In honor of Father’s Day, this two-part blog is a follow up to an earlier series on what every new dad can do to be a competent and confident father. This series shares the research on what every mom can do to encourage rather than discourage that process (Part 1) – and takes an opportunity to show dads how appreciated you really are (Part 2).
Dads are … different.
I’m quite sure that is not a surprise to any mom reading this. I dare say most of us have experienced those slightly amused, slightly terrified feelings of watching the latest flip-them-in-the-air thing our husband was doing with our toddler. Or watching the equivalent, years later, as he lets a young middle-schooler gleefully steer a bouncing ATV on vacation.
Although we know, deep down, that kids need the difference a dad brings, it is tempting to step in, dial it down, and even snatch the toddler out of his hands (or the middle-schooler off the ATV) to keep our precious kids safe.
In other words … to strongly imply that the man in our life is an inadequate, reckless father who isn’t considering or doesn’t care about the consequences of his actions or safety of our kids.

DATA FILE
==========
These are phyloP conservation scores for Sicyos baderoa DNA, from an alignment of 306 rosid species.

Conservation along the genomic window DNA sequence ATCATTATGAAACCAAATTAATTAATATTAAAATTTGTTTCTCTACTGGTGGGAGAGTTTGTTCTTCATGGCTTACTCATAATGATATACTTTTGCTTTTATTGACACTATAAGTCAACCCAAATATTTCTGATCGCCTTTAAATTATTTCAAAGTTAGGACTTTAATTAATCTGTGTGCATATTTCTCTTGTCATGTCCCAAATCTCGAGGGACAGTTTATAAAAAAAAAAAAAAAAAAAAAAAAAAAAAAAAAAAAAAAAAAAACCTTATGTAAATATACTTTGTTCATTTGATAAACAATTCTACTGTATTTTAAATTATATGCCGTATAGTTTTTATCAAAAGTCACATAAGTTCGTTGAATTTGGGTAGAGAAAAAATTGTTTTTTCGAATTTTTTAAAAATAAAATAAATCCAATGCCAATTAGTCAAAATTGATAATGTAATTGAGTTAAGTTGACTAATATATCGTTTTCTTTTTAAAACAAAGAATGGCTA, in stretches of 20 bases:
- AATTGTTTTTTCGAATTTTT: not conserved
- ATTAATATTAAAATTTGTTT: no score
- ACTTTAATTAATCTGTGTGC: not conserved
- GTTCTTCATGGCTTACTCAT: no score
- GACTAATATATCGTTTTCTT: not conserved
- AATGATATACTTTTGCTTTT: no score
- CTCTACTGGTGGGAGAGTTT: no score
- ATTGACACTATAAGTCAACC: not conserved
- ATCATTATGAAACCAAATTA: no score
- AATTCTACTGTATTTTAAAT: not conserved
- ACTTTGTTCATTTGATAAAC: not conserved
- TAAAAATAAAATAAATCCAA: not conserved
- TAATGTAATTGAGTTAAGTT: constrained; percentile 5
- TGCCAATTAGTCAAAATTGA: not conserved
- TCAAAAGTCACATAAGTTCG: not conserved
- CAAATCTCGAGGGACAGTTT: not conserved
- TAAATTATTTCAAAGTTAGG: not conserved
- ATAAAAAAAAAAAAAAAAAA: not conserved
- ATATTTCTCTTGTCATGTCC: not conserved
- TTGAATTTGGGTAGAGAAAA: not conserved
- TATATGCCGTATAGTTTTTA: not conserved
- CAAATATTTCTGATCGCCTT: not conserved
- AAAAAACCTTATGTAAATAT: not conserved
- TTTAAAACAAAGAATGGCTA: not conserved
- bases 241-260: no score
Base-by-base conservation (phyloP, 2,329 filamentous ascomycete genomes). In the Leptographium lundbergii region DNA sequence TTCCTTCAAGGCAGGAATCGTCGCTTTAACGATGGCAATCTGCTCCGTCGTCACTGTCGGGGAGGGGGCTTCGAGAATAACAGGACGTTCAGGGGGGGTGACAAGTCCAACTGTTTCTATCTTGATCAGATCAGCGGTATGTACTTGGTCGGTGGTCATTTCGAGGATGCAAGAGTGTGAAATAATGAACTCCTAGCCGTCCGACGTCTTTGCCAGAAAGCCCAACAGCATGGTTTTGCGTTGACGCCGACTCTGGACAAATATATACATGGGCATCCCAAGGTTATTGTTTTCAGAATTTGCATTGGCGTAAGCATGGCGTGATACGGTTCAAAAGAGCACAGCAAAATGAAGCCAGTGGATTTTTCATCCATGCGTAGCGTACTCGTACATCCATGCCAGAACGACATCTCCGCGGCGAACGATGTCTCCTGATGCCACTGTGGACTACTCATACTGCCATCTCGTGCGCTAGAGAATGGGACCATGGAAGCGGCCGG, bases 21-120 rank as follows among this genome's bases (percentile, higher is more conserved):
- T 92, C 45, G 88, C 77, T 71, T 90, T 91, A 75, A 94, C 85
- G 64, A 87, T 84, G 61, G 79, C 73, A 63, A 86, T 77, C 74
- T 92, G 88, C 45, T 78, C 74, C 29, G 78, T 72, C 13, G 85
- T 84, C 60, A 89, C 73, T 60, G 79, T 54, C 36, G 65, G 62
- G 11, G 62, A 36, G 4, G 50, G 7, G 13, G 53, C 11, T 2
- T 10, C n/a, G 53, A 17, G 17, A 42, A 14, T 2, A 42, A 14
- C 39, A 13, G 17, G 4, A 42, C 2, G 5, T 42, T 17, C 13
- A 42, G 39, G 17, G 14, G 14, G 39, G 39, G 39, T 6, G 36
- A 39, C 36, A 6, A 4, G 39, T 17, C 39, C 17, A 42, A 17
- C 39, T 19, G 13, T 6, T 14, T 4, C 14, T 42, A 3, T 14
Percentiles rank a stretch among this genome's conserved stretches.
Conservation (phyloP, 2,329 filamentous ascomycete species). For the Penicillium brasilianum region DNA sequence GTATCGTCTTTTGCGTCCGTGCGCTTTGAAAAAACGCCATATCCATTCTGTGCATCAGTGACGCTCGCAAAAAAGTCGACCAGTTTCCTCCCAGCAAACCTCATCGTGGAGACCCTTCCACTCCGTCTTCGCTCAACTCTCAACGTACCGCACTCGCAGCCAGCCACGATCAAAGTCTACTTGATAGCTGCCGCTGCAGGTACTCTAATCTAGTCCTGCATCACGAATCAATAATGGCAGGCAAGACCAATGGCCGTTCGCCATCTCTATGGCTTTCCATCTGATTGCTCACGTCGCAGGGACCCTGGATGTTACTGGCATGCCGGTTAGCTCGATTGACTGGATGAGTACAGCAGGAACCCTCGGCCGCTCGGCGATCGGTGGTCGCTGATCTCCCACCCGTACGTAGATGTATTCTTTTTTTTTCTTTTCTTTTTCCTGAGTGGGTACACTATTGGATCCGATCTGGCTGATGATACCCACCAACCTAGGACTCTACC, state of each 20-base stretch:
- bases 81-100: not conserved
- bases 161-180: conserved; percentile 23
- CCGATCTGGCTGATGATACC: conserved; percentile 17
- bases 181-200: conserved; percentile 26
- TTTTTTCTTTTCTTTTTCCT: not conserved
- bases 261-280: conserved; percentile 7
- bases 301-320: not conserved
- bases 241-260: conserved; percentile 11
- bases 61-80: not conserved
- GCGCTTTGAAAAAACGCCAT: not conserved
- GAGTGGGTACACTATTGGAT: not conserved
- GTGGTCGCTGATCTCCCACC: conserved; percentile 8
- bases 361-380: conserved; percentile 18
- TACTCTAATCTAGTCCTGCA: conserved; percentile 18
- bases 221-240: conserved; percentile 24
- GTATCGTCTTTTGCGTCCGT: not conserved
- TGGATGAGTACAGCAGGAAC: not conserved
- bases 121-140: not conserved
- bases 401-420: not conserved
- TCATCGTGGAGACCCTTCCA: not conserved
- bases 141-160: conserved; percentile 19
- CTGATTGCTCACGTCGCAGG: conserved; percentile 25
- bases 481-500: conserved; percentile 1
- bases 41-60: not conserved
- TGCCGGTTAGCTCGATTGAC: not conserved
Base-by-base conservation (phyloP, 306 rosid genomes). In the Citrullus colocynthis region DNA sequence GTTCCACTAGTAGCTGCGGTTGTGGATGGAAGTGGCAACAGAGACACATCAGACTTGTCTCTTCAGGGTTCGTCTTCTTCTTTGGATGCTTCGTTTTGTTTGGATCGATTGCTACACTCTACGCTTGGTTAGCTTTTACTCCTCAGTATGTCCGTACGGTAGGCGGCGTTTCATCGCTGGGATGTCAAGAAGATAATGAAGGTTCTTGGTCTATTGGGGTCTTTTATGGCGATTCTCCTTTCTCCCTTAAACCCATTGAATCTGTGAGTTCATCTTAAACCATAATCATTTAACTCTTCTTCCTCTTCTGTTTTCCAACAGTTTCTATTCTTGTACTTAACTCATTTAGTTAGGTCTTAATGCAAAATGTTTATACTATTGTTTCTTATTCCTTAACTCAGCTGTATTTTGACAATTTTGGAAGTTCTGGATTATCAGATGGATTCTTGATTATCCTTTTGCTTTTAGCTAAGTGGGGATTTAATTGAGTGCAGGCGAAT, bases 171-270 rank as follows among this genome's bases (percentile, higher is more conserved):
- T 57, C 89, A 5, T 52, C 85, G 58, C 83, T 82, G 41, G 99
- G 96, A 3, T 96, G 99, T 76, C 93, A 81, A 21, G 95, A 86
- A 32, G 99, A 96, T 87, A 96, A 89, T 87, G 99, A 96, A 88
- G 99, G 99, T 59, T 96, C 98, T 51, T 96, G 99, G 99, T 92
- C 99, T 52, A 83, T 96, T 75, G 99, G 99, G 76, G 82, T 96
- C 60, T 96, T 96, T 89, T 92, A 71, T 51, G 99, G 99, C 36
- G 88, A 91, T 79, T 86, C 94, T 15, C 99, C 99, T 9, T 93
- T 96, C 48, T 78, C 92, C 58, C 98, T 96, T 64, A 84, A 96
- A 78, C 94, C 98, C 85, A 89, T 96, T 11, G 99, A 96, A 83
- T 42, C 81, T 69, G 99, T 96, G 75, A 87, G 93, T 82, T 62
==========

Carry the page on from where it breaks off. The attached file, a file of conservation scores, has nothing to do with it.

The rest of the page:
Most of us don’t actually feel that way! We appreciate our man as a father. When we stop and think about it, we know he isn’t truly reckless or uncaring. We want him engaged but might be shutting him down instead. In other words: we may not realize just how much of a dad’s involvement may be up to us.
This dynamic is so common, it even has an official name in research literature: maternal gatekeeping. Literally hundreds of researchers have found just how much a father’s involvement is tied to the “gate-opening” (encouraging) or “gate-closing” (discouraging) actions of the mom. This dynamic has been studied all over the world. One of the most recent studies was from China. It appears to be simply part of the human condition – and of marriage!
So in honor of all the fathers out there … how do we honor our men rather than shut them down? In Part 2, I’ll share the fascinating and fun results of my recent polling of how you do exactly that – as well as one of the funniest responses I’ve ever seen from a dad. But in this Part 1, here are four facts that rise to the top as I look at many research studies.